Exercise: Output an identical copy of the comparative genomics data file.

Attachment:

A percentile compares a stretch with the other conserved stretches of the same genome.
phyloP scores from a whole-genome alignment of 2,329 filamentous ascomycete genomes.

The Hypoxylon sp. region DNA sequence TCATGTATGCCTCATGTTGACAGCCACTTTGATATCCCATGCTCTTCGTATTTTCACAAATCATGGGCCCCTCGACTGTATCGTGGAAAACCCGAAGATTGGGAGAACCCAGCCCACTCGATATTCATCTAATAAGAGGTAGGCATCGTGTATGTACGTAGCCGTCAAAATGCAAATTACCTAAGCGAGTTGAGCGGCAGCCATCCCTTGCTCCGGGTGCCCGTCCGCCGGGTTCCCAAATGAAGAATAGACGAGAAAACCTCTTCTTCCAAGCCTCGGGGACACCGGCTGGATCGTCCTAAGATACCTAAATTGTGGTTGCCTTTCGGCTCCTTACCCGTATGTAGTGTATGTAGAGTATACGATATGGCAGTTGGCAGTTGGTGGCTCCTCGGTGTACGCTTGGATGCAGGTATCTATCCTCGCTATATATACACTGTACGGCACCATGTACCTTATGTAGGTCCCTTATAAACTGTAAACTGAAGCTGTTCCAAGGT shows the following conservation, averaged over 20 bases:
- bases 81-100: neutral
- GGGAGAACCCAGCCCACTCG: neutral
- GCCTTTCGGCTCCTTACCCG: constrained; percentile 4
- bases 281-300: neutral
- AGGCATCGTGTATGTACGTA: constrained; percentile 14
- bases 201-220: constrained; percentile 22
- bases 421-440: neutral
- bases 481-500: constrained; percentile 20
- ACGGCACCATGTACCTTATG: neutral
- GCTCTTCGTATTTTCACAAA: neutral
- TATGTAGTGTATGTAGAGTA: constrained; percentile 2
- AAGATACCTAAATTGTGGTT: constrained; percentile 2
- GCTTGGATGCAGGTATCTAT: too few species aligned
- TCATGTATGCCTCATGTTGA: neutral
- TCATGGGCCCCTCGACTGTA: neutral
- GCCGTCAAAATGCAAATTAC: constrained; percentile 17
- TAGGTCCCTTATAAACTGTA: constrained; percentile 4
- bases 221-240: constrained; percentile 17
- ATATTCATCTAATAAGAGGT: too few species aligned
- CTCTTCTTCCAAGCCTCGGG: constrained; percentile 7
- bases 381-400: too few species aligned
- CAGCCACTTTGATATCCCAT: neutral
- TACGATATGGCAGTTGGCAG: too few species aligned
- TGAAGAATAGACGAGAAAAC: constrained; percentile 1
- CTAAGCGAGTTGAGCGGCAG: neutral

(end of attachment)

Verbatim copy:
A percentile compares a stretch with the other conserved stretches of the same genome.
phyloP scores from a whole-genome alignment of 2,329 filamentous ascomycete genomes.

The Hypoxylon sp. region DNA sequence TCATGTATGCCTCATGTTGACAGCCACTTTGATATCCCATGCTCTTCGTATTTTCACAAATCATGGGCCCCTCGACTGTATCGTGGAAAACCCGAAGATTGGGAGAACCCAGCCCACTCGATATTCATCTAATAAGAGGTAGGCATCGTGTATGTACGTAGCCGTCAAAATGCAAATTACCTAAGCGAGTTGAGCGGCAGCCATCCCTTGCTCCGGGTGCCCGTCCGCCGGGTTCCCAAATGAAGAATAGACGAGAAAACCTCTTCTTCCAAGCCTCGGGGACACCGGCTGGATCGTCCTAAGATACCTAAATTGTGGTTGCCTTTCGGCTCCTTACCCGTATGTAGTGTATGTAGAGTATACGATATGGCAGTTGGCAGTTGGTGGCTCCTCGGTGTACGCTTGGATGCAGGTATCTATCCTCGCTATATATACACTGTACGGCACCATGTACCTTATGTAGGTCCCTTATAAACTGTAAACTGAAGCTGTTCCAAGGT shows the following conservation, averaged over 20 bases:
- bases 81-100: neutral
- GGGAGAACCCAGCCCACTCG: neutral
- GCCTTTCGGCTCCTTACCCG: constrained; percentile 4
- bases 281-300: neutral
- AGGCATCGTGTATGTACGTA: constrained; percentile 14
- bases 201-220: constrained; percentile 22
- bases 421-440: neutral
- bases 481-500: constrained; percentile 20
- ACGGCACCATGTACCTTATG: neutral
- GCTCTTCGTATTTTCACAAA: neutral
- TATGTAGTGTATGTAGAGTA: constrained; percentile 2
- AAGATACCTAAATTGTGGTT: constrained; percentile 2
- GCTTGGATGCAGGTATCTAT: too few species aligned
- TCATGTATGCCTCATGTTGA: neutral
- TCATGGGCCCCTCGACTGTA: neutral
- GCCGTCAAAATGCAAATTAC: constrained; percentile 17
- TAGGTCCCTTATAAACTGTA: constrained; percentile 4
- bases 221-240: constrained; percentile 17
- ATATTCATCTAATAAGAGGT: too few species aligned
- CTCTTCTTCCAAGCCTCGGG: constrained; percentile 7
- bases 381-400: too few species aligned
- CAGCCACTTTGATATCCCAT: neutral
- TACGATATGGCAGTTGGCAG: too few species aligned
- TGAAGAATAGACGAGAAAAC: constrained; percentile 1
- CTAAGCGAGTTGAGCGGCAG: neutral